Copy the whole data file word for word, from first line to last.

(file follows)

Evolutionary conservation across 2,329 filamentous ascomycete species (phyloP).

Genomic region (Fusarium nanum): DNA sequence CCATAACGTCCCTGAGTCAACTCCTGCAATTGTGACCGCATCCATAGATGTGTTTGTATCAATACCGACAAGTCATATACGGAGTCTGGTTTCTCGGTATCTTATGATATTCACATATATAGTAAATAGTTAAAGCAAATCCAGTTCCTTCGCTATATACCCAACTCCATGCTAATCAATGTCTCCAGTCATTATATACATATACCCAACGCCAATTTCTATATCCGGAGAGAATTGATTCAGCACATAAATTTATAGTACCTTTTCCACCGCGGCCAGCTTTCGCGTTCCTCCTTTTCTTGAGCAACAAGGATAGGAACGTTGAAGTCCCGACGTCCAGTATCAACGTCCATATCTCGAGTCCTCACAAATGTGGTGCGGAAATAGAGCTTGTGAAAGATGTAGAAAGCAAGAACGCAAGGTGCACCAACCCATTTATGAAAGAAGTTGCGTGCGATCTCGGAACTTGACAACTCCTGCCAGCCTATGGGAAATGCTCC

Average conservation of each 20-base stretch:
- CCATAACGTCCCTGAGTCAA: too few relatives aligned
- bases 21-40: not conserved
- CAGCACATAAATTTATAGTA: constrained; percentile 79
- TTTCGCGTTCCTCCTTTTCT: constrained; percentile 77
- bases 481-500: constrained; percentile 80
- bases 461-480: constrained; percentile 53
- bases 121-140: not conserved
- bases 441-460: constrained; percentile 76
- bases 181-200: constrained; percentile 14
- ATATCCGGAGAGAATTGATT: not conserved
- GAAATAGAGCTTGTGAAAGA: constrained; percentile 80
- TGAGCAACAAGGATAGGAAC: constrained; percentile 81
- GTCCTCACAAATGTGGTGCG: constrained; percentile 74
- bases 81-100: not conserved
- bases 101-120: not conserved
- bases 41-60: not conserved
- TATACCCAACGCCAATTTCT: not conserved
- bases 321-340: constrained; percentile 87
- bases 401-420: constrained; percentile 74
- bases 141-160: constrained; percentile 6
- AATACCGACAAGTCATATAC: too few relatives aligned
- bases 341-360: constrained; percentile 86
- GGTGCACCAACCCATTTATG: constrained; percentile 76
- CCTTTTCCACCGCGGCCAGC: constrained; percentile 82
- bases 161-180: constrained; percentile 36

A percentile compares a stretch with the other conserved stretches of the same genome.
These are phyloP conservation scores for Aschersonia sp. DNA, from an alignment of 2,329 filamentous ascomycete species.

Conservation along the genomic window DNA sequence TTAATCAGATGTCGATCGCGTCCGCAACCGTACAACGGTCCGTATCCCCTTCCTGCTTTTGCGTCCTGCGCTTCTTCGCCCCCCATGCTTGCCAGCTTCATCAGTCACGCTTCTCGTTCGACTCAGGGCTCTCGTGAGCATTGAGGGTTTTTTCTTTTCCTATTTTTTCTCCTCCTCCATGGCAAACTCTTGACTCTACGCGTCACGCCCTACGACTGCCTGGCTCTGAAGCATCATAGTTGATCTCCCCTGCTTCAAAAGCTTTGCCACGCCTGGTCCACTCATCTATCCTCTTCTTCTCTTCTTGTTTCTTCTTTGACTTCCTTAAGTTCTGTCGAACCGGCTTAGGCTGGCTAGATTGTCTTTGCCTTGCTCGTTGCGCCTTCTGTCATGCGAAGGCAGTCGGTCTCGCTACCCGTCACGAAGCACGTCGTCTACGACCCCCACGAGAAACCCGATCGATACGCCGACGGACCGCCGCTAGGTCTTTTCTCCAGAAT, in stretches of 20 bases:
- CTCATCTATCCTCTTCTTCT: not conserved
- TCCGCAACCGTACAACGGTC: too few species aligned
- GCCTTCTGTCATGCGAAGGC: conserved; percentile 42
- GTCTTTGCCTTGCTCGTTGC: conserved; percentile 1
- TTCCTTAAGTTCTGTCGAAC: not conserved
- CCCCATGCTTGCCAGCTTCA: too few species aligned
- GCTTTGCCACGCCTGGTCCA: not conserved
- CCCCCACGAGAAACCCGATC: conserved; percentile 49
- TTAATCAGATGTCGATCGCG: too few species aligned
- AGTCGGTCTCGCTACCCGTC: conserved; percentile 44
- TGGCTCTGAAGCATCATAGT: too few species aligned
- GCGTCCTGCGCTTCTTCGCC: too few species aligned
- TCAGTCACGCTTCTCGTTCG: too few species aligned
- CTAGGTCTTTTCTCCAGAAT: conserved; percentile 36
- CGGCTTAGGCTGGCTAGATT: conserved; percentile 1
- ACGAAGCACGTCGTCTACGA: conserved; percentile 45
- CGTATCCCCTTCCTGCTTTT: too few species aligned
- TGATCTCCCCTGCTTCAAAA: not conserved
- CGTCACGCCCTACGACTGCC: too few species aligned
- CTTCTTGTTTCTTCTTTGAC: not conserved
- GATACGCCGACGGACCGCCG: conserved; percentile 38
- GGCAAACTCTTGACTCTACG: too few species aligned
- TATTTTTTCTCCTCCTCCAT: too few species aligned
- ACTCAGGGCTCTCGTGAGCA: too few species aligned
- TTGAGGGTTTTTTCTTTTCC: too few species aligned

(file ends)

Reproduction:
Evolutionary conservation across 2,329 filamentous ascomycete species (phyloP).

Genomic region (Fusarium nanum): DNA sequence CCATAACGTCCCTGAGTCAACTCCTGCAATTGTGACCGCATCCATAGATGTGTTTGTATCAATACCGACAAGTCATATACGGAGTCTGGTTTCTCGGTATCTTATGATATTCACATATATAGTAAATAGTTAAAGCAAATCCAGTTCCTTCGCTATATACCCAACTCCATGCTAATCAATGTCTCCAGTCATTATATACATATACCCAACGCCAATTTCTATATCCGGAGAGAATTGATTCAGCACATAAATTTATAGTACCTTTTCCACCGCGGCCAGCTTTCGCGTTCCTCCTTTTCTTGAGCAACAAGGATAGGAACGTTGAAGTCCCGACGTCCAGTATCAACGTCCATATCTCGAGTCCTCACAAATGTGGTGCGGAAATAGAGCTTGTGAAAGATGTAGAAAGCAAGAACGCAAGGTGCACCAACCCATTTATGAAAGAAGTTGCGTGCGATCTCGGAACTTGACAACTCCTGCCAGCCTATGGGAAATGCTCC

Average conservation of each 20-base stretch:
- CCATAACGTCCCTGAGTCAA: too few relatives aligned
- bases 21-40: not conserved
- CAGCACATAAATTTATAGTA: constrained; percentile 79
- TTTCGCGTTCCTCCTTTTCT: constrained; percentile 77
- bases 481-500: constrained; percentile 80
- bases 461-480: constrained; percentile 53
- bases 121-140: not conserved
- bases 441-460: constrained; percentile 76
- bases 181-200: constrained; percentile 14
- ATATCCGGAGAGAATTGATT: not conserved
- GAAATAGAGCTTGTGAAAGA: constrained; percentile 80
- TGAGCAACAAGGATAGGAAC: constrained; percentile 81
- GTCCTCACAAATGTGGTGCG: constrained; percentile 74
- bases 81-100: not conserved
- bases 101-120: not conserved
- bases 41-60: not conserved
- TATACCCAACGCCAATTTCT: not conserved
- bases 321-340: constrained; percentile 87
- bases 401-420: constrained; percentile 74
- bases 141-160: constrained; percentile 6
- AATACCGACAAGTCATATAC: too few relatives aligned
- bases 341-360: constrained; percentile 86
- GGTGCACCAACCCATTTATG: constrained; percentile 76
- CCTTTTCCACCGCGGCCAGC: constrained; percentile 82
- bases 161-180: constrained; percentile 36

A percentile compares a stretch with the other conserved stretches of the same genome.
These are phyloP conservation scores for Aschersonia sp. DNA, from an alignment of 2,329 filamentous ascomycete species.

Conservation along the genomic window DNA sequence TTAATCAGATGTCGATCGCGTCCGCAACCGTACAACGGTCCGTATCCCCTTCCTGCTTTTGCGTCCTGCGCTTCTTCGCCCCCCATGCTTGCCAGCTTCATCAGTCACGCTTCTCGTTCGACTCAGGGCTCTCGTGAGCATTGAGGGTTTTTTCTTTTCCTATTTTTTCTCCTCCTCCATGGCAAACTCTTGACTCTACGCGTCACGCCCTACGACTGCCTGGCTCTGAAGCATCATAGTTGATCTCCCCTGCTTCAAAAGCTTTGCCACGCCTGGTCCACTCATCTATCCTCTTCTTCTCTTCTTGTTTCTTCTTTGACTTCCTTAAGTTCTGTCGAACCGGCTTAGGCTGGCTAGATTGTCTTTGCCTTGCTCGTTGCGCCTTCTGTCATGCGAAGGCAGTCGGTCTCGCTACCCGTCACGAAGCACGTCGTCTACGACCCCCACGAGAAACCCGATCGATACGCCGACGGACCGCCGCTAGGTCTTTTCTCCAGAAT, in stretches of 20 bases:
- CTCATCTATCCTCTTCTTCT: not conserved
- TCCGCAACCGTACAACGGTC: too few species aligned
- GCCTTCTGTCATGCGAAGGC: conserved; percentile 42
- GTCTTTGCCTTGCTCGTTGC: conserved; percentile 1
- TTCCTTAAGTTCTGTCGAAC: not conserved
- CCCCATGCTTGCCAGCTTCA: too few species aligned
- GCTTTGCCACGCCTGGTCCA: not conserved
- CCCCCACGAGAAACCCGATC: conserved; percentile 49
- TTAATCAGATGTCGATCGCG: too few species aligned
- AGTCGGTCTCGCTACCCGTC: conserved; percentile 44
- TGGCTCTGAAGCATCATAGT: too few species aligned
- GCGTCCTGCGCTTCTTCGCC: too few species aligned
- TCAGTCACGCTTCTCGTTCG: too few species aligned
- CTAGGTCTTTTCTCCAGAAT: conserved; percentile 36
- CGGCTTAGGCTGGCTAGATT: conserved; percentile 1
- ACGAAGCACGTCGTCTACGA: conserved; percentile 45
- CGTATCCCCTTCCTGCTTTT: too few species aligned
- TGATCTCCCCTGCTTCAAAA: not conserved
- CGTCACGCCCTACGACTGCC: too few species aligned
- CTTCTTGTTTCTTCTTTGAC: not conserved
- GATACGCCGACGGACCGCCG: conserved; percentile 38
- GGCAAACTCTTGACTCTACG: too few species aligned
- TATTTTTTCTCCTCCTCCAT: too few species aligned
- ACTCAGGGCTCTCGTGAGCA: too few species aligned
- TTGAGGGTTTTTTCTTTTCC: too few species aligned